Grants from donors like the World Health Organisation (WHO), United States Agency for International Development (USAID), African Development Bank and Non-Governmental Organisations like the MacArthur Foundation continually finance research works around the country. Either to set up infrastructure or carry out a particular research, donor funds are a big part of research in Nigeria.


In a paper, Banji Oyelaran-Oyeyinka and Bolade Abiola Adewale evaluated University collaboration in Nigeria. They stated that such collaborations propel innovation. While more collaboration will help the system, the synergies that have been formed and are forming are providing faculty members and students as well as the institutions with new insights on getting results.

Collaborations between Nigerian institutions and those in the United States of America, the United Kingdom and the rest Europe as well as with Asian institutions have increased. We now have more exchange of students and faculty members as well as training and fellowships.

There are more visiting faculty members and joint research works. Some partnerships even run joint degree programs. Nigerians in the diaspora now run research with a focus on questions in Nigeria. All of these are laudable and worth celebrating, they are yielding new innovations and providing a new way out around the country.

Translational Research

Translational research applies findings from basic science to enhance human health and well-being. In a medical research context, it aims to “translate” findings in fundamental research into medical practice and meaningful health outcomes.

This explores collaboration between and among teams to ensure that findings translate to better health in the populace. To put this in perspective, translational research is initiating discussions and influencing policies based on a finding to lead to better health.

Research findings are not accidental, they are scientific data collected from carefully thought and designed experiments with the motive to answer a particular question. There have been more done in this respective. We now have more synergies between our teaching hospitals and institutions. We now have a synergy between the academia and the community.

My first time of hearing about this was when President John Dramani Mahama talked about ‘the town’ and ‘the gown’ at my convocation. Since then, I have heard more and witnessed it put to practice. This should be encouraged and further exploited.

This is great news as it means that data is put to better use aside from the publications and presentations as well as the personal glorification that follows scientific discoveries. It also means that every stakeholder (health care practitioner, policy makers and the government) can use this data to ensure better health for all.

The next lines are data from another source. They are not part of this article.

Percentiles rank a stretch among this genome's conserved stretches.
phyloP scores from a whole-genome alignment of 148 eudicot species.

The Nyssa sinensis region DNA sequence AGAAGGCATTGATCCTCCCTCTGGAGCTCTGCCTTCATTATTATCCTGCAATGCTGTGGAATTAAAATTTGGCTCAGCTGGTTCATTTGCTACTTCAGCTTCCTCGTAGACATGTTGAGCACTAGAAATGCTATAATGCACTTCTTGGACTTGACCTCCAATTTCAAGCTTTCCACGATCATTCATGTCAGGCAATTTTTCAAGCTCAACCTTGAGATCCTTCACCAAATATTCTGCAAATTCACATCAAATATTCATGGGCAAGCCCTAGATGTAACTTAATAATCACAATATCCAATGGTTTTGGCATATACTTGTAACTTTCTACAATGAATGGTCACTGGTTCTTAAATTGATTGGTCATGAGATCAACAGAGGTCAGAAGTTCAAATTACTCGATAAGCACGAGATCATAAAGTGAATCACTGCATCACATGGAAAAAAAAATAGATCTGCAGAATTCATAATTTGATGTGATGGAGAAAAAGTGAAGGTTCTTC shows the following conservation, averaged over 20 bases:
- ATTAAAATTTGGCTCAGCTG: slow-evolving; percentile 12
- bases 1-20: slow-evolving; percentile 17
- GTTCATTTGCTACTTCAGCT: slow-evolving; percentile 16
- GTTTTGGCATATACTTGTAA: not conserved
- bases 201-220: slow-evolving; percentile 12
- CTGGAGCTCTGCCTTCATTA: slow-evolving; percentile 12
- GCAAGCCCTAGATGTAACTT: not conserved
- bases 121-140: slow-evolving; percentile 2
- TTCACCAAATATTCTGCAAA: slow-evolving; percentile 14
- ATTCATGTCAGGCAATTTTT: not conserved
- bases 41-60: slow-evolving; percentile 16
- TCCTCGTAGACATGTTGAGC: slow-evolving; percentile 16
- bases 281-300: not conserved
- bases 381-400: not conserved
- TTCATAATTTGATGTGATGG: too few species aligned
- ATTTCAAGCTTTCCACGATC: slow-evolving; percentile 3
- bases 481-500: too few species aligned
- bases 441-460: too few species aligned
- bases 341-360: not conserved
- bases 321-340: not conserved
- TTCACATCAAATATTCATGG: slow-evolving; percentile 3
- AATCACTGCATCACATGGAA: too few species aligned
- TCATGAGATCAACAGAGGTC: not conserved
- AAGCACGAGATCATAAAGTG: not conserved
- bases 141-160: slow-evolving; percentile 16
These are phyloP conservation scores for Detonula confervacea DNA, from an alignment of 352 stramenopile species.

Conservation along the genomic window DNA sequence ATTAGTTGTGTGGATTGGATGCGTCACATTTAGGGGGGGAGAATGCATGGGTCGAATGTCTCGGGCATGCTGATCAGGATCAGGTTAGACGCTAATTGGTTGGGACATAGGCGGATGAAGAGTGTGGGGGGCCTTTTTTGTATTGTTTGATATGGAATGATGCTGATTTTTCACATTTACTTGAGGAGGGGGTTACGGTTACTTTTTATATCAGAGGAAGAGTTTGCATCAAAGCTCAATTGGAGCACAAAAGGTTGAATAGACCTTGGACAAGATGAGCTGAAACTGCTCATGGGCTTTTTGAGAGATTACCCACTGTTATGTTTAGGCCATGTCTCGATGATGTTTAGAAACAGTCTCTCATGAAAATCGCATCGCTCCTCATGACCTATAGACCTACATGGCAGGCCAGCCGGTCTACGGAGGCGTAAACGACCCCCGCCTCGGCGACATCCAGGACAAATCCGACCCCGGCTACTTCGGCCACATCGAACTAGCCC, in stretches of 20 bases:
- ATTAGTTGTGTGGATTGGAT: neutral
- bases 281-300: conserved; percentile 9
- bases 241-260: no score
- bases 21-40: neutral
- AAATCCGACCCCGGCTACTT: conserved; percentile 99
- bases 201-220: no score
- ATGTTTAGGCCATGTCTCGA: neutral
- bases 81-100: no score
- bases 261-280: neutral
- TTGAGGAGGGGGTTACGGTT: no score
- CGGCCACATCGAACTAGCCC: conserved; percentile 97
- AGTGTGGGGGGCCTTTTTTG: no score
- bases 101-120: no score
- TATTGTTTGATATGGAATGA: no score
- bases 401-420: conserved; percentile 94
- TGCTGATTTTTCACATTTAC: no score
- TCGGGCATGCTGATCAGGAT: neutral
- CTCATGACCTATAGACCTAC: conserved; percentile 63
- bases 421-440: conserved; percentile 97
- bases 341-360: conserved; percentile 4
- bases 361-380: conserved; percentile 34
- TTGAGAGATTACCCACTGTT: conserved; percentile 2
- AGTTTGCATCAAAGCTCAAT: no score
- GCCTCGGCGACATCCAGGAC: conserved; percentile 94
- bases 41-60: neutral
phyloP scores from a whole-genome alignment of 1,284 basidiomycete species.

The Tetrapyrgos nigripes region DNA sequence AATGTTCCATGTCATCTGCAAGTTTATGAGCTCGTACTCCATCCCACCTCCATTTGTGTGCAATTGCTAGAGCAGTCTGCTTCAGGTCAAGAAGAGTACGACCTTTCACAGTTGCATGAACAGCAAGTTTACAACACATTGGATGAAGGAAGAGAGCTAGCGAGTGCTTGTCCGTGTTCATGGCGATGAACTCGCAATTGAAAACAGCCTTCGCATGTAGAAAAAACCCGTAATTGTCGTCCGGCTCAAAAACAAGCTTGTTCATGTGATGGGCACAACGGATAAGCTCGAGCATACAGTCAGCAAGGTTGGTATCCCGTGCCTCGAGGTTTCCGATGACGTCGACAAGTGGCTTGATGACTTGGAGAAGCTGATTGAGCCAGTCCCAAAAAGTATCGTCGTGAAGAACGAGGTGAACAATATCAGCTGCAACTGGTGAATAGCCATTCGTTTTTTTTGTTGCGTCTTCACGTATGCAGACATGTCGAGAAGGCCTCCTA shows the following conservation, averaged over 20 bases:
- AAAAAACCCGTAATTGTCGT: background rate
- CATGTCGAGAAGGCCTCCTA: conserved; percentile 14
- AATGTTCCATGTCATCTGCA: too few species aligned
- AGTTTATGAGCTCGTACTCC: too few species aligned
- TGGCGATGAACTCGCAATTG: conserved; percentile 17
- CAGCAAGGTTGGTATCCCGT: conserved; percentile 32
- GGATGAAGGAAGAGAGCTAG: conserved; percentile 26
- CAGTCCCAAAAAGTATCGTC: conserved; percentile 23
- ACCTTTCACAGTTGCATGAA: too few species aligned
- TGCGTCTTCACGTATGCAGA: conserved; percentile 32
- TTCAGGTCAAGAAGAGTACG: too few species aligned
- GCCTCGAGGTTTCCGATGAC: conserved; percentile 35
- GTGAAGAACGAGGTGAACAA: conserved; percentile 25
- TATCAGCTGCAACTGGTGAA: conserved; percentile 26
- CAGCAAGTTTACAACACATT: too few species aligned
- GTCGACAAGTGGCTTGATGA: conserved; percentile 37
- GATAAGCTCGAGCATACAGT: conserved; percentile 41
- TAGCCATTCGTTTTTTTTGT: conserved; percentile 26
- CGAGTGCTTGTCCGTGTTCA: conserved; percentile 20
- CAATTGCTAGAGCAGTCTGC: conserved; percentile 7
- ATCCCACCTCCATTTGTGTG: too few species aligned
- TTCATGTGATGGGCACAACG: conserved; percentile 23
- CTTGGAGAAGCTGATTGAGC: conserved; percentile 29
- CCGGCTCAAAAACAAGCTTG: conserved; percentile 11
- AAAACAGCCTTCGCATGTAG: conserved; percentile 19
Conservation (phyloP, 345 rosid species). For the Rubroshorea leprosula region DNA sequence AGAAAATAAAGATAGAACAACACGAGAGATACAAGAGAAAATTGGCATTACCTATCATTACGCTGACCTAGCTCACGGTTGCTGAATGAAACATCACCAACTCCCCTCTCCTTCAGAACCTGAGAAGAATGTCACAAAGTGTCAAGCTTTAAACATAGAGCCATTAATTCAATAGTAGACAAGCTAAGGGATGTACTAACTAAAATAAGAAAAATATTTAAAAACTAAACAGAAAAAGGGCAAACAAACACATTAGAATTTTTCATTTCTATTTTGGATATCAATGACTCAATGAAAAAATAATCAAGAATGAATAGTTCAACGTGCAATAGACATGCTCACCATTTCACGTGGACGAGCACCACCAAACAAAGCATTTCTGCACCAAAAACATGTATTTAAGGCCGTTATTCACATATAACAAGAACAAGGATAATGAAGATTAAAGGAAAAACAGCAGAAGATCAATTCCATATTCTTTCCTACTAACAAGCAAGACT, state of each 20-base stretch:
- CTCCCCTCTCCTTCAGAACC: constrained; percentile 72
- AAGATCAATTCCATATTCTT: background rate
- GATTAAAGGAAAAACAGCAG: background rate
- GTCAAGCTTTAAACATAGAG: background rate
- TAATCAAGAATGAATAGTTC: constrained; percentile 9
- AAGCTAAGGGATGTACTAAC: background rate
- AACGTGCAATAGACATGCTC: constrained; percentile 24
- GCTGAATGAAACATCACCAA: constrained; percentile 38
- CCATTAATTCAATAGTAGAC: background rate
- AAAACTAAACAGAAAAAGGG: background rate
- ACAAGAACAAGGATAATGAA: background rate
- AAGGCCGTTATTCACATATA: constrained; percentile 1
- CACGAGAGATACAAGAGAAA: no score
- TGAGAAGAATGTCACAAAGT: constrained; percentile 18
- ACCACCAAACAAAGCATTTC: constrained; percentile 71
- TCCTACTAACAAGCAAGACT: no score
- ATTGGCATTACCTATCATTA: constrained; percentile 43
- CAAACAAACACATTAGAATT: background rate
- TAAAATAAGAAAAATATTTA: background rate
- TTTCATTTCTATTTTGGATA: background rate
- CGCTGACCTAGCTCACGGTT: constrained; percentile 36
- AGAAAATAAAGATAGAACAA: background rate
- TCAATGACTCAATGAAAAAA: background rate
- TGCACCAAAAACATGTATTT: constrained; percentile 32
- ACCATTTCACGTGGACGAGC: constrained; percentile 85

We are yet to enjoy all the advancements in Technology like some countries do. While this poses a serious limitation, Scientists in Nigeria have devised means to ensure their experiments sail through. We have also had more research at the molecular level. This can be attributed to some laboratory in the country that now provide services that are before now can only be done outside the country.

From the new cancer research and training center of the Nigerian Institute of Medical Research, the Bioscience Unit at IITA to the new laboratories in our institutions, technology is helping scientists do more than before. With new infrastructures – governmental and non-governmental, we now have new choices. All of these reduce the burden of research and will help ensure quality, efficiency and reproducibility.

While we anticipate a better world of Medical Research in Nigeria, researchers should focus on using the resources available judiciously and sustainably. They need to get out; apply for grants, make good use of the limited source, work on forming synergies and learning, open their minds to advancement in technology as well as believe in translational science. The health and betterment of the community should be the ultimate.

The Deplorable State of Medical Research in Nigeria

Some weeks ago, I was in the office of one of my Professors. I had sought her guidance on my research prospect. The ensuing discussion was about medical research in our society. In the end she requested I do more findings on happenings around. This led me to seek an understanding of the subject. My findings were interesting and saddening.

History of Medical Research in Nigeria

Medical research in Nigeria is as old as humans can remember. According to Nwafor Chidozie in a 2015 publication in the Journal for Studies in Management and Planning, History has it that Nigerians always found a way to combat ailments through the use of crude concussions prepared mostly from plant sources. Even with the advent of modern medicine, these native practices strongly exist with accompanying results.

Emergence of institutes